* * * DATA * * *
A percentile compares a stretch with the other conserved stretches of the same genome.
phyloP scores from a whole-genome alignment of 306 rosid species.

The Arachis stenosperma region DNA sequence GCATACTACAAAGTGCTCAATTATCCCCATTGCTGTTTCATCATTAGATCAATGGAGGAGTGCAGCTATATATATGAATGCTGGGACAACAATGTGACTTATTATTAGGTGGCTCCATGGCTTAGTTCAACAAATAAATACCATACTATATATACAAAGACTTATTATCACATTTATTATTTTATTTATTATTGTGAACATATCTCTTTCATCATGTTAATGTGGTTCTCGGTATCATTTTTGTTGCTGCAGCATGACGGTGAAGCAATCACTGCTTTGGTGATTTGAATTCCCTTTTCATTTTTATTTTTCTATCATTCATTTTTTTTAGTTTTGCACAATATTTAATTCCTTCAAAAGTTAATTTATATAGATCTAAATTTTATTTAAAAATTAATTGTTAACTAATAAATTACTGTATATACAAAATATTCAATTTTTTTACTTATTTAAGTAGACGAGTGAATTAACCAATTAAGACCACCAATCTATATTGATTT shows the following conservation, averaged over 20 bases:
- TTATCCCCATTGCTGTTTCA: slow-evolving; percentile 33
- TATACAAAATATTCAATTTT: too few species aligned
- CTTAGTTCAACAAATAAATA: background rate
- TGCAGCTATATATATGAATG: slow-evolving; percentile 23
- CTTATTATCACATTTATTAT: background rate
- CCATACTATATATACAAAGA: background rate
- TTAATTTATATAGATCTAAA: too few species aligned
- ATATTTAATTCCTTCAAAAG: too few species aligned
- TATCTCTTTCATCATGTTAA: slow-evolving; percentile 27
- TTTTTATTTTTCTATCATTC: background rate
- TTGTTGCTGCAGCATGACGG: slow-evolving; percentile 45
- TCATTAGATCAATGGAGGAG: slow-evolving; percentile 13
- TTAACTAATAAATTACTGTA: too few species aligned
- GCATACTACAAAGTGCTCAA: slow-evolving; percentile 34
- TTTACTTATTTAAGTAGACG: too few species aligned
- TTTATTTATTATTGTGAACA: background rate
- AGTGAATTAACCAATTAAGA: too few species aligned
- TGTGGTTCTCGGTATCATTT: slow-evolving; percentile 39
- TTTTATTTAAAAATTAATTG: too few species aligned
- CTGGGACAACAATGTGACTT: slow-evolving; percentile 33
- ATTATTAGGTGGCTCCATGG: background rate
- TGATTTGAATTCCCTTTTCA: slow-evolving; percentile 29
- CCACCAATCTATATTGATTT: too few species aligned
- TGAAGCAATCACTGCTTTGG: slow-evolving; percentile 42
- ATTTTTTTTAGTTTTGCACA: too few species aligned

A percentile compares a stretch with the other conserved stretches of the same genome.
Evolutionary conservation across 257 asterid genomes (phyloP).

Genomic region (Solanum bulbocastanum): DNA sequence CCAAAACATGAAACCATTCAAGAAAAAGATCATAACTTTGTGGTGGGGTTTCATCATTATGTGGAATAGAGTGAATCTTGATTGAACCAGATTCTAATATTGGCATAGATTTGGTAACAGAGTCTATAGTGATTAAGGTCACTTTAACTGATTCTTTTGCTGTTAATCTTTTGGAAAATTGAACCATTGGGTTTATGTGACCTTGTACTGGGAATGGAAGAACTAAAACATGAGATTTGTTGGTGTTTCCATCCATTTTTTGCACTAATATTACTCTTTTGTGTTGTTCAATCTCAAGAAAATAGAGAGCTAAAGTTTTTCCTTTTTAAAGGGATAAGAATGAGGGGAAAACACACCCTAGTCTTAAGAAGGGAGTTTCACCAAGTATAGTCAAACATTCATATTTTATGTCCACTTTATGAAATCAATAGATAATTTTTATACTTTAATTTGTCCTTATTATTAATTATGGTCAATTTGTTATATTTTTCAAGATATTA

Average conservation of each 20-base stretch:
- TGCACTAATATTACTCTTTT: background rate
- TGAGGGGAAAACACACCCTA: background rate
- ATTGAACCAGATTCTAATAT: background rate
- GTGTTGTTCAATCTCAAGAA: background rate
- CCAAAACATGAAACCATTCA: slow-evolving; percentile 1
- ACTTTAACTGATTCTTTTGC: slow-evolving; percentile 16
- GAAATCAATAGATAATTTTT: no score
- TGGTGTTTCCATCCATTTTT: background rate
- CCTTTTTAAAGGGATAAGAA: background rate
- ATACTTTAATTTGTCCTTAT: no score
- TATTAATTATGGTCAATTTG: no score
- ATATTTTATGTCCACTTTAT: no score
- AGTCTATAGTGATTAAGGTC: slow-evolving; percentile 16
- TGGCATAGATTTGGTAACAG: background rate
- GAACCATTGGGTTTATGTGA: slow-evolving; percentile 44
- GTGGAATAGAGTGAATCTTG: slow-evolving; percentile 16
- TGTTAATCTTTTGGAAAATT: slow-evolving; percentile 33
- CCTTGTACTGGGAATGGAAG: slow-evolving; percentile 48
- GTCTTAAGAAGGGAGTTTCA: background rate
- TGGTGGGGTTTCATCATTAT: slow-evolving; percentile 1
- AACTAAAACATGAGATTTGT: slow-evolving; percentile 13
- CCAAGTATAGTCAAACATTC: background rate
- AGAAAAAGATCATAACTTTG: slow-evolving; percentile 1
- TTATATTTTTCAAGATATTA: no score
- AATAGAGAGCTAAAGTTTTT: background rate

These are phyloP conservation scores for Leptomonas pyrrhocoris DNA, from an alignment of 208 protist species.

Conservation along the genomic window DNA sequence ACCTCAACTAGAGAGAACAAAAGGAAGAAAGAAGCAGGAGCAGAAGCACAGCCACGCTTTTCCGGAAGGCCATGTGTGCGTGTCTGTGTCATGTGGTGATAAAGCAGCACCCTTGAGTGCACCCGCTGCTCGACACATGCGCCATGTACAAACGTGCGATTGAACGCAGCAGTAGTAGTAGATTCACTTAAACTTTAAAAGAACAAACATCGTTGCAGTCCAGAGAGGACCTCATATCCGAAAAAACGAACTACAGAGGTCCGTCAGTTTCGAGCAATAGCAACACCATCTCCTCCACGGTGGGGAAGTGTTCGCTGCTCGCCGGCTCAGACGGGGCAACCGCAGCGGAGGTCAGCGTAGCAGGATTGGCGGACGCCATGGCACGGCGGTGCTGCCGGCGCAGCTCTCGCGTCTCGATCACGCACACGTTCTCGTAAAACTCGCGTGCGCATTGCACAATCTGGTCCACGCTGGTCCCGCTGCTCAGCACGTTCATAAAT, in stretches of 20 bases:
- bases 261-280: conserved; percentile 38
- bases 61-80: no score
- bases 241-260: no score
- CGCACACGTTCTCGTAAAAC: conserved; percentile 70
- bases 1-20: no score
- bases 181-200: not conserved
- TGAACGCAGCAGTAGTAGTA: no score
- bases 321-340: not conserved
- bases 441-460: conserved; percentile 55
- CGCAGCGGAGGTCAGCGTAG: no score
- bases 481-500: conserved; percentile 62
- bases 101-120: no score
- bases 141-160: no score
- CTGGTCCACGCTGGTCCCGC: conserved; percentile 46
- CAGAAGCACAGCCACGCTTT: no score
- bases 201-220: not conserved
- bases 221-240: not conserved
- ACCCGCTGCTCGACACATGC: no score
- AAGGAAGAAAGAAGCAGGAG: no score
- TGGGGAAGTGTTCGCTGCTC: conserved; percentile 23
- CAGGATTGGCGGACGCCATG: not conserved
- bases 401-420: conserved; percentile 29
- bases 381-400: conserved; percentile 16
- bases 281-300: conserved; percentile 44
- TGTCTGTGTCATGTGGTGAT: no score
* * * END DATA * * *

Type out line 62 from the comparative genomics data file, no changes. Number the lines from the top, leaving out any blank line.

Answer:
- bases 241-260: no score